This is what happens when people with little understanding of policy or context choose to willfully misinterpret documents.
Beyond the Truth-O-Meter
The National Rifle Association executive director claimed -- without offering any evidence -- that the FBI was prevented from fully investigating Omar Mateen prior to his attack in Orlando because of "the Obama administration’s political correctness."
A 2014 claim that Fox News host Sean Hannity was getting fired began to make the rounds again in June 2016.
Trump is correct that the president has broad powers to deny admission of people or groups into the United States. But the power has not been tested in the way that Trump proposes, and how we got there is a fascinating story of changes in attitudes toward various groups of foreigners throughout American history.
Democratic presidential candidate Hillary Clinton criticized Republicans for rejecting a Democratic amendment that would have "block[ed] suspected terrorists from buying guns who are on the no-fly list." But the measure went beyond the no-fly list.
Sen. David Perdue caused controversy by saying of President Obama to "pray for him like Psalms 109:8 says: Let his days be few, and let another have his office."
The GOP candidate distorts the facts on the Orlando and San Bernardino shootings and Syrian refugees.
A fake news item claiming Mexico intended to close its borders if Donald Trump was elected president gained traction several months after it initially appeared.
The presumptive presidential nominees — Democrat Hillary Clinton and Republican Donald Trump —gave dueling speeches on June 13 in the aftermath of the Orlando mass shooting. We combed through the speeches to find factual assertions that were worthy of fact checking.
In Donald Trump's first formal response Monday to the Orlando massacre, he said that the attack is a result of the U.S.'s immigration policy. He also attacked presumptive Democratic nominee Hillary Clinton for her position on guns, immigration and intelligence gathering. Here is a fact check of the statistic-packed speech.
An annotated version of Donald Trump's speech on combatting terrorism would be heavy with asterisks. The presumptive GOP nominee's speech Monday painted a picture of a nation overrun by terrorists and with cowed leaders — including the State Department under Hillary Clinton's leadership — doing little to keep them out. The reality is far more complex. Clinton, too, spoke Tuesday about how to fight the terrorist issue, but relied on thin data in an implied scold of her GOP opponent. A look at some of the candidates' claims.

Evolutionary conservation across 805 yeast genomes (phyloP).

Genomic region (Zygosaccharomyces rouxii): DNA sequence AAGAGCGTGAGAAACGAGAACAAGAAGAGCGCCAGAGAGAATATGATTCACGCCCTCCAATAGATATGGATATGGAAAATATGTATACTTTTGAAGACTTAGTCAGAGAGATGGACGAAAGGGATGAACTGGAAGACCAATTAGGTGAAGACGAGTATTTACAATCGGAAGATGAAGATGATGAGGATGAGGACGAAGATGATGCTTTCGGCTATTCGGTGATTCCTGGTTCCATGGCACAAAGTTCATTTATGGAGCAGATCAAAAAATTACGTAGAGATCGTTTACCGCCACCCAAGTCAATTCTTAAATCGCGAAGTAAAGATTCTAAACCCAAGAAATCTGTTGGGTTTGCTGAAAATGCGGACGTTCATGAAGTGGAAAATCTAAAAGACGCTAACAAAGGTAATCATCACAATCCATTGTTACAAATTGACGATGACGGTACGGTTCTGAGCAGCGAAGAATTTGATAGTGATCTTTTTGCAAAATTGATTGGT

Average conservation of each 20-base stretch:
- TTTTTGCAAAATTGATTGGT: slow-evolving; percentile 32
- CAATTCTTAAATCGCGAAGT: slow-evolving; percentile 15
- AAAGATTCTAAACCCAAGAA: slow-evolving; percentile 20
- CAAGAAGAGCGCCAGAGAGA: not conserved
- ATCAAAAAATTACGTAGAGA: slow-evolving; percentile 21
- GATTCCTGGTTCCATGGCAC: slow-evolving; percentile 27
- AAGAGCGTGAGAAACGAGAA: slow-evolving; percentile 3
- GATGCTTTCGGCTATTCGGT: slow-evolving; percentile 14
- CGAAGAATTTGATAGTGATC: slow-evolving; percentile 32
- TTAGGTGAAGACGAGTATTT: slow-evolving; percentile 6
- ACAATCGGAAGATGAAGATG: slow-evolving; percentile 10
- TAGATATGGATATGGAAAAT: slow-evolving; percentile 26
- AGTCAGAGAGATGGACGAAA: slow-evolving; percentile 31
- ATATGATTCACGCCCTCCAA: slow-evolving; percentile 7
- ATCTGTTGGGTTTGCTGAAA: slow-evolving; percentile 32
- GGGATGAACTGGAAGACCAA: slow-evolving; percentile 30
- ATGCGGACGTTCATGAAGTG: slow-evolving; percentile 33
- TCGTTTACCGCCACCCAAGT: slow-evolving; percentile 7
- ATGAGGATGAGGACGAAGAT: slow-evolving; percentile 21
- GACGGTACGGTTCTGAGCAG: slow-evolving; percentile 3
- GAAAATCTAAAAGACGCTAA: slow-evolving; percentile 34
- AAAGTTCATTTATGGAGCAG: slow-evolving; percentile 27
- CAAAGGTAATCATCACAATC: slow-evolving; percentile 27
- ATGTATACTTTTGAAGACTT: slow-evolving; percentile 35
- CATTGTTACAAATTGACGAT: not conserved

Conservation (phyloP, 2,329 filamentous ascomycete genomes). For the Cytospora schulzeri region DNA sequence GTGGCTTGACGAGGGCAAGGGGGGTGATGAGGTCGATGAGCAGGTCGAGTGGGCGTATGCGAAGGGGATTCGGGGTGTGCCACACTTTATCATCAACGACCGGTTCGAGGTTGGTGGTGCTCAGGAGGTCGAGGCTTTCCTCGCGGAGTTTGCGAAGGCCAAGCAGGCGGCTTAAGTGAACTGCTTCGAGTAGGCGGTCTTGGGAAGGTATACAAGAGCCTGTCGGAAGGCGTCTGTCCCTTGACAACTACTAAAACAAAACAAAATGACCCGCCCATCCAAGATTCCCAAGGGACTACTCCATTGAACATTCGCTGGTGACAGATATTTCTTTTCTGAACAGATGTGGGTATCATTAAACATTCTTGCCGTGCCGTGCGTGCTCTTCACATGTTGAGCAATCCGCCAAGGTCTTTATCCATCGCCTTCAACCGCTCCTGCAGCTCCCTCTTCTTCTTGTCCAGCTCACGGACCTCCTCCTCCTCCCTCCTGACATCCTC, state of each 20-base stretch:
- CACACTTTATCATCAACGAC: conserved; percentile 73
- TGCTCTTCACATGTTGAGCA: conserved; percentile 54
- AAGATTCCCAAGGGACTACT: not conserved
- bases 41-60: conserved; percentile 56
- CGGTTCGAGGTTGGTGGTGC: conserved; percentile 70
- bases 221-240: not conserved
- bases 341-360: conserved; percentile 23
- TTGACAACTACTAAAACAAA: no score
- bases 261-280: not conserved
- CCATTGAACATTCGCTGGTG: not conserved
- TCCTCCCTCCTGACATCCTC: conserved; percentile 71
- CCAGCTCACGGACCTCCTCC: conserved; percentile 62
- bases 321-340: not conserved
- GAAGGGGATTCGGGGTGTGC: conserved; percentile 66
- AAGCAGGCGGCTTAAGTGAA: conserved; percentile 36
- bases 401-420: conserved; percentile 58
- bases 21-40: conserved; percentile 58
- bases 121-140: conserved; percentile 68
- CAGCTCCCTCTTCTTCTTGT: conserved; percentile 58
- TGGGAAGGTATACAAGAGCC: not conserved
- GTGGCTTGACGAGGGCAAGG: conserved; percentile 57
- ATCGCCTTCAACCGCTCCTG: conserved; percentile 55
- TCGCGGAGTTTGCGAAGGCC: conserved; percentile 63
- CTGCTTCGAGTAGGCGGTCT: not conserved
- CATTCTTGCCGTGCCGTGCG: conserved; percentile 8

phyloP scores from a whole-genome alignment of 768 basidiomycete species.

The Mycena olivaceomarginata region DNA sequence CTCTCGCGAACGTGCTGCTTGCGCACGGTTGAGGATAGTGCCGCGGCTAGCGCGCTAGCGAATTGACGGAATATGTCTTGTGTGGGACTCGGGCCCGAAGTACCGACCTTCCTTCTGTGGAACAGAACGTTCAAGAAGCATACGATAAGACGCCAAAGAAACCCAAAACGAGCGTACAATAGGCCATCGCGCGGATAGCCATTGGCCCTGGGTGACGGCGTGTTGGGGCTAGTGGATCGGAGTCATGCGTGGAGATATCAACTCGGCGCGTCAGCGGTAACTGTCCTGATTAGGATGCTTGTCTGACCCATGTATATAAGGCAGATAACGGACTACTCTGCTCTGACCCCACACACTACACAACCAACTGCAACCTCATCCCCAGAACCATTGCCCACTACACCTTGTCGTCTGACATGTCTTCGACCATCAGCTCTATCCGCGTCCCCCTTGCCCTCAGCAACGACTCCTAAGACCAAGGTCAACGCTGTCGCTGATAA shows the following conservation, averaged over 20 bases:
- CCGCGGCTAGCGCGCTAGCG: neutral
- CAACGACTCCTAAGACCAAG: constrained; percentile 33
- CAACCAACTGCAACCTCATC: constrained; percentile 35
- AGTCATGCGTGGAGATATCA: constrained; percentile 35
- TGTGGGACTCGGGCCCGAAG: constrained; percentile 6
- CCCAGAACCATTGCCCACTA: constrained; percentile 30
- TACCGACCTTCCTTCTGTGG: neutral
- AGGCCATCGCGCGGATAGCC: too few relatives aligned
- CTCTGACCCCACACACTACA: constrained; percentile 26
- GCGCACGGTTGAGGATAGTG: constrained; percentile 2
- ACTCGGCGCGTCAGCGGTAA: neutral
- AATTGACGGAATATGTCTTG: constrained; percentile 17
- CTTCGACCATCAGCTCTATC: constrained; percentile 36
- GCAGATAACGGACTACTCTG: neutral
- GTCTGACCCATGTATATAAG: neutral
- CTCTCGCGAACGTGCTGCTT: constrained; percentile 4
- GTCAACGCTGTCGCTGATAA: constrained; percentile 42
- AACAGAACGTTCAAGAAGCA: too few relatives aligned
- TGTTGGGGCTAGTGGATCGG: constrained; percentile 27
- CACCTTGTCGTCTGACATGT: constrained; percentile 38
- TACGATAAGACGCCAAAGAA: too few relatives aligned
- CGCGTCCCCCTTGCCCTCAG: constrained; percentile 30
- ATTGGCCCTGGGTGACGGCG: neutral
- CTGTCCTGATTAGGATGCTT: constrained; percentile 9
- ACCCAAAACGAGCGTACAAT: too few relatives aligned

Two Twitter accounts purportedly linked with the LGBT community in Phoenix endorsed Donald Trump, but they appeared after the Orlando shooting and were likely fake.
In 2006 Orlando nightclub shooter Omar Mateen registered to vote as a Democrat, but his recent political leanings are unknown.
Fake news reports that former Southern Baptist minister Pat Robertson asserted the Orlando nightclub shooting was God's punishment for legalizing same-sex marriage.
Did the Clinton Foundation raise ‘hundreds of millions of dollars’ for a hospital in Haiti that was never built?
What we found had all the makings of a mishmash talking point stringing together different information relating to Haiti recovery efforts — such as a message from the last player in a game of “Telephone.”
It's true that millions of California ballots have yet to be certified, but the process is transparent and well documented.
Hillary Clinton said that Donald Trump cited hosting the Miss Universe pageant in Russia when "asked about his foreign-policy experience." That's not how the exchange went.
A new TV ad attacking Democratic gubernatorial candidate John Gregg labels the former state House speaker a "wasteful-spending, tax-loving, former lobbyist" who did "side work" for the notorious, failed energy company Enron. But while some claims — notably Gregg's work as a coal lobbyist — are true, many of the charges leveled in the ad by the Republican Governors Association are debatable, exaggerated or are presented out-of-context.
Judge Curiel is a member of the San Diego La Raza Lawyers Association, not a "Latino KKK" hate group.
Political attack ads all too often try to spin an opponent's jaywalking tickets into felonies. As an example, consider Virginia Rep. Randy Forbes' claim that his GOP primary opponent, Scott Taylor, "violated federal election law 19 times."